Finding inventive ways as an independent director and filmmaker can be challenging, but producing a fascinating character study is often the way to bypass most of these presented problems and deliver something horrifying. Terence Krey utilises two central characters in his psychological horror film, An Unquiet Grave, to deliver a subtle and creeping film that will resonate with the right audience.
After the death of his wife, one man becomes unable to process his grief and accept that his wife has sadly departed the world for good. But it’s not just the husband that struggles to come to terms with this, the wife’s twin sister is also having an incredibly difficult time accepting the tragic death. The pair make an agreement to perform a ritual that will change their situation forever, however, sacrifices always have to be made in order to gain something, which the two quickly come to realise and see the dire consequences of their actions play out intensely.
An Unquiet Grave is a slow burning horror which focuses on how grief can turn human nature unruly and dangerous when left to fester in solidarity. Even though the plot isn’t anything wholly original, the film tries to focus on how doing something drastic like a ritual to bring back the dead, can actually be even more damaging to the people involved than the original grief was. An aspect of the film that was really captivating was how once the wife was brought back from the dead, she had an existential crisis regarding her identity and how she was supposed to function in the world, which held very similar tones to Buffy the Vampire Slayer season 6 when she battles to come to terms with having already passed through the afterlife.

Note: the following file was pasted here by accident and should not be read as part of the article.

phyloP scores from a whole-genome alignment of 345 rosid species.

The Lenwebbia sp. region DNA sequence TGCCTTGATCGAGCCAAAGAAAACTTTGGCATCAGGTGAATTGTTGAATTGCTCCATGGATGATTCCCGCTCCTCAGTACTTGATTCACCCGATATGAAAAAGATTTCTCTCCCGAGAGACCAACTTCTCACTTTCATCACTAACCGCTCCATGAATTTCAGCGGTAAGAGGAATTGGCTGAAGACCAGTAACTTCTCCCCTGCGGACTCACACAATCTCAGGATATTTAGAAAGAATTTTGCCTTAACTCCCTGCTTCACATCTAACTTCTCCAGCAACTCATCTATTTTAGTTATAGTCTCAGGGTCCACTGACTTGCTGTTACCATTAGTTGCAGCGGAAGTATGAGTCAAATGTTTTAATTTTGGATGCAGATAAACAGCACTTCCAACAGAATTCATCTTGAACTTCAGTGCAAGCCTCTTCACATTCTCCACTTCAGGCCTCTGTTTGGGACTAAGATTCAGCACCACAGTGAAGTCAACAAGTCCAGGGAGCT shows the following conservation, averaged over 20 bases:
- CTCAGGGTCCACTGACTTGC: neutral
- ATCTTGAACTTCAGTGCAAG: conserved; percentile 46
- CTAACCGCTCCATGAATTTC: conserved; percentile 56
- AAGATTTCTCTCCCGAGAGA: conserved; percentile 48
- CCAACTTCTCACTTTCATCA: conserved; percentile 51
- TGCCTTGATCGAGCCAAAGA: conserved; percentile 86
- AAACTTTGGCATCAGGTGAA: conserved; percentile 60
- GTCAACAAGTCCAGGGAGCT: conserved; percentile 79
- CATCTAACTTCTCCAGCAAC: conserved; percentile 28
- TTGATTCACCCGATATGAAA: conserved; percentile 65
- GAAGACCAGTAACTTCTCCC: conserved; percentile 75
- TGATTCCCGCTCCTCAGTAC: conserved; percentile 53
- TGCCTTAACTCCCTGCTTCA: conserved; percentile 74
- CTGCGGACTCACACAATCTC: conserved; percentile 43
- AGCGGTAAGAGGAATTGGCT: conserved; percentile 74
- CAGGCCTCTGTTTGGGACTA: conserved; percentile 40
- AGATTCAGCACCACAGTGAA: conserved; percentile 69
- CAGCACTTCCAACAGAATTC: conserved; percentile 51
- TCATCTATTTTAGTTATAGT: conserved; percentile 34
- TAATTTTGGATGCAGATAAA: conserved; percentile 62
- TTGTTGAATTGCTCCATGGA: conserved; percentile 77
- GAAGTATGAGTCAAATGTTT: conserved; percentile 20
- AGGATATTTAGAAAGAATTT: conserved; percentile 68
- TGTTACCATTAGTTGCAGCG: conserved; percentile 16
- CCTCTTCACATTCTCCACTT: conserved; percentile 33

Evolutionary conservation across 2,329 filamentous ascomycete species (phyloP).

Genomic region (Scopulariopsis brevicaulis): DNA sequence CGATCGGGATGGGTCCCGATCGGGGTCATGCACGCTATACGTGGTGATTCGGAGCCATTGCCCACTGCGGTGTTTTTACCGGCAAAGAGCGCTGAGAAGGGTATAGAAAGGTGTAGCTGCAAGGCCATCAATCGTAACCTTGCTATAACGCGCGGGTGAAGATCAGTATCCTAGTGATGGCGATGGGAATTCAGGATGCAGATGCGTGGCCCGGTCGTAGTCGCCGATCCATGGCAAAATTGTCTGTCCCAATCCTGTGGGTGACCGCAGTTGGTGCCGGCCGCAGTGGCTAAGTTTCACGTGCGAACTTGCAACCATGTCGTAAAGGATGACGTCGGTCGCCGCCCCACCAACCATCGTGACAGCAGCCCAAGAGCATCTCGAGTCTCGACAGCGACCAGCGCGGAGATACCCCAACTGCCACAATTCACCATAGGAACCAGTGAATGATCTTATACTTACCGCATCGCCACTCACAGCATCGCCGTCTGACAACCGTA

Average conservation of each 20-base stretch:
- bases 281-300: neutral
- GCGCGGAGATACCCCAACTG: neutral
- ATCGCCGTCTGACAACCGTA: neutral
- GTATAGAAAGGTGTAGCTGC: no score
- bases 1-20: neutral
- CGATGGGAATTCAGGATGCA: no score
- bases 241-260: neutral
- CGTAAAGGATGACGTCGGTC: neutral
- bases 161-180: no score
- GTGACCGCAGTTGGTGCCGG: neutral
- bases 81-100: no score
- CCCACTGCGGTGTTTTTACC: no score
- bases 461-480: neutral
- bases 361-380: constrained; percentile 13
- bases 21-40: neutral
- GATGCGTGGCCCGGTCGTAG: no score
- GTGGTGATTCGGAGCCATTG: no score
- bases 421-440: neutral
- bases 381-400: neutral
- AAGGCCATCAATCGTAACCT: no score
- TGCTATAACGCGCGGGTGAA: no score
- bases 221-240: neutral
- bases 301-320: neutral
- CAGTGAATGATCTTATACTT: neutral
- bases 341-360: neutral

Jacob A. Ware and Christine Nyland portray the two central characters, and with not much else happening around them, there is heavy pressure to perform accurately and perfectly. Even though their performances drive the film and keep the viewer invested, there are moments where the emotions of the characters do not penetrate enough, and it could easily leave the viewer feeling a little cold. There didn’t seem to be enough distinction between Nyland’s two portrayals of the twin sisters, other than the fact one smoked and the other didn’t, however that was probably due to the scripting and there not being enough key points to define the two personalities.
The atmosphere of the film has a creepy tone to it with a sense of dread, however it never feels as if it fully leans into this and instead tries to produce a more sorrowful vibe. There are certainly elements of An Unquiet Grave that work, but the film starts to drag out towards the end (and this is considering it’s already a short and sharp 72 minutes) and seems to lose it’s meaning about grief and the importance of the character study shown. The ending felt rushed and abrupt, losing all sense of bleakness which was seen throughout. An Unquiet Grave will capture the right audience, but for those who prefer something with a little more depth, you might find yourself wanting more by the end.
Verdict: 2.5 stars out of 5
An Unquiet Grave streamed as part of Nightstream Film Festival, which you can rent until 14th October 2020. Tickets are still available through Nightstream.